District Attorney Richard Flores has decided to ask the state police to investigate county jailers’ allegations that a Las Vegas police officer threatened a woman in the county jail’s booking area.
He made that decision after the Optic sent copies of the jailers’ reports to the district attorney’s office. Although the reports had been referred to Las Vegas Police Chief Gary Gold in March, the DA’s office had never seen them.
In another development, the alleged victim, who wrote a letter of apology to the police officer, Martin Salazar, who she was accused of kicking, said she signed the letter under duress.
San Miguel County jailers have said the Las Vegas officer brought the 52-year-old woman, Bernadette Varela, to the jail in an injured condition and that he then threatened to hurt her.
Varela was brought to the San Miguel County detention center on the afternoon of Feb. 18. after being arrested on charges of disorderly conduct and concealing her identity.
The arresting officer, Martin Salazar, is quoted in jail incident reports as saying “Get this (expletive deleted) piece of s--- bitch out of my car before I hurt her.” Varela’s injuries were severe enough that after inspection by the center’s medical personnel she was transferred to Alta Vista Regional Hospital.
The probable cause statement in the arrest states that Varela was verbally abusive to the officer, triggering the initial arrest and that while attempting to handcuff her, Varela had kicked the officer on his legs and “near his crotch area.” Charges of assault on a police officer and felony battery on a police officer were later added at the direction of Assistant District Attorney Tom Clayton, according to the probable cause statement.
All charges were dismissed on the condition that Varela sign a letter of apology to Martin Salazar, with a copy to Police Chief Gary Gold. Varela signed such a letter on April 7.
But Varela said in an interview with the Optic that she never struck Salazar, that she did not write the letter of apology, and that she signed it under duress. Varela said that she was told by her attorney during her arraignment that she had to sign a letter of apology or she would have a felony on her record and would be sent immediately back to jail.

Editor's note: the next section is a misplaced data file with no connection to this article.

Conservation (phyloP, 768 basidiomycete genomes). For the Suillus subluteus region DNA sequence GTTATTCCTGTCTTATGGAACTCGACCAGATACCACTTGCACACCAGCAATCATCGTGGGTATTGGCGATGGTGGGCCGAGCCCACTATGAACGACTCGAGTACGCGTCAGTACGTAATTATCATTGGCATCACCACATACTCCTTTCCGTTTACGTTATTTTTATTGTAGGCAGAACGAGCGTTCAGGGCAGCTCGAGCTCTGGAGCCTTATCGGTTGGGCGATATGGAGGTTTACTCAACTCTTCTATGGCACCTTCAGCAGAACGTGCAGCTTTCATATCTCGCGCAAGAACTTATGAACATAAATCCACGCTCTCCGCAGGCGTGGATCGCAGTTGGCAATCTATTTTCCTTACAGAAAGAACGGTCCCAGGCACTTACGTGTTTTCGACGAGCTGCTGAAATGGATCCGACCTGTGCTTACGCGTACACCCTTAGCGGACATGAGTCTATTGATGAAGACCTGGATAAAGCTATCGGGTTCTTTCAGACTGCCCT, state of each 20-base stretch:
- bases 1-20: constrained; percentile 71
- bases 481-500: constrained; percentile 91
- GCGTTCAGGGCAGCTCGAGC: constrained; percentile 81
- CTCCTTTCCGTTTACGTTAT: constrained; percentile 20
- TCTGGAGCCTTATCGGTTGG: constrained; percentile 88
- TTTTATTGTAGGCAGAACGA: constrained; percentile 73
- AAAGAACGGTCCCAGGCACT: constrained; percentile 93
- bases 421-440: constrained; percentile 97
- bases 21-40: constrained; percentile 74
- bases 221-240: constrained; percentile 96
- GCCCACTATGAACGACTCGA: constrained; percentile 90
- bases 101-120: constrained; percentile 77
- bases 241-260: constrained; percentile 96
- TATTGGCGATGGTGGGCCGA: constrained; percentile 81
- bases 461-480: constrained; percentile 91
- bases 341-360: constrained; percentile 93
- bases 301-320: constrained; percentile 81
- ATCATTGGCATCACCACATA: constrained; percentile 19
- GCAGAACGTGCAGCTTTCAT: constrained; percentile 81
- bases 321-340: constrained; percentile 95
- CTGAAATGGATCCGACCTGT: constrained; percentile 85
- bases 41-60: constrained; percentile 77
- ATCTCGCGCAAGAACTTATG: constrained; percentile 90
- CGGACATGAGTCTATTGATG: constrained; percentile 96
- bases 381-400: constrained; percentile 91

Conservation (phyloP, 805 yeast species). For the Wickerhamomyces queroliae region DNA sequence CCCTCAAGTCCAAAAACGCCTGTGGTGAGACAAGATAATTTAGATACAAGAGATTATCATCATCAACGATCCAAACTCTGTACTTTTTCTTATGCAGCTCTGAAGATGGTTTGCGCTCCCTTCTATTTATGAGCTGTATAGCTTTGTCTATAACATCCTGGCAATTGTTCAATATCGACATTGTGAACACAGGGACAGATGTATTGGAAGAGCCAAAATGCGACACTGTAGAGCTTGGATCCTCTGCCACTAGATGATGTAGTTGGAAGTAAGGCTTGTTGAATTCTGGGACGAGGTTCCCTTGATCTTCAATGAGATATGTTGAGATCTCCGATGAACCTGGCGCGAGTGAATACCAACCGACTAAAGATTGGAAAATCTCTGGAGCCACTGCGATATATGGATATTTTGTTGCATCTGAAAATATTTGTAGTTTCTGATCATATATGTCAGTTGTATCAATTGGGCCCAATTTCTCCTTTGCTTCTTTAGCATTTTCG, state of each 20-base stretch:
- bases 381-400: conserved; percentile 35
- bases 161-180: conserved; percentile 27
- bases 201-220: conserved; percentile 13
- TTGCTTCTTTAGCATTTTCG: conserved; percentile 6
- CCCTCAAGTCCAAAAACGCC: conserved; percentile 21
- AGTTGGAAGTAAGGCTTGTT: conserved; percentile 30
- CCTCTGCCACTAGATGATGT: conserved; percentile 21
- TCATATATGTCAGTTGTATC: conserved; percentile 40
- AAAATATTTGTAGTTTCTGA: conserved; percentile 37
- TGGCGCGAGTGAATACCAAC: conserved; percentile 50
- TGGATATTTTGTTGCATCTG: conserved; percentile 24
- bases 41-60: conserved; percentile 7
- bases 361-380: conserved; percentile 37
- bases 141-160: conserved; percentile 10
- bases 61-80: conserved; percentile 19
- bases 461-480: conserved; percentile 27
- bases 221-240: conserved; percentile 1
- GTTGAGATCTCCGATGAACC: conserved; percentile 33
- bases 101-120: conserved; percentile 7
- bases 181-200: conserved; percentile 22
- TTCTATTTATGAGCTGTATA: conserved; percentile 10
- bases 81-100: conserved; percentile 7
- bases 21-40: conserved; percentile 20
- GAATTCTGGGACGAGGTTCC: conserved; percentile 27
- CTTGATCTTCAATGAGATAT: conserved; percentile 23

Varela said she told her attorney, “No, that goes totally against everything I believe in because I didn’t do anything. He should be apologizing to me,” and that she refused to write the letter. Instead, Varela said, her attorney wrote the letter and she signed it to avoid a felony charges and stay out of jail.
Varela said that if her feet had contacted Salazar at any time, it was when they flew up in the air behind her as Salazar seized her by her hair and slammed her face down on the hood of a police cruiser.
The allegations of police abuse were reported to Police Chief Gary Gold by Warden Patrick Snedeker on Feb. 18, the date the incident occurred, according to a memo from Snedeker to County Manager Les Montoya dated March 18.
Varela said no one from the city police or the district attorney’s office has interviewed her about the alleged incident at the jail.
District Attorney Richard Flores said that his office was unaware of the incident at the jail when it agreed to drop charges.
“You’ve got to remember that when these plea negotiations were done and the charges against Varela were dismissed, we had no idea that there were any allegations, any jail brutality,” Flores said. “What I’m worried about is that your article will lead readers to believe Marty Salazar got this case dismissed because he didn’t want the jail allegations to surface.”
Gold has said the jailers’ statements against Salazar are a personnel matter. Salazar didn’t return a message for comment.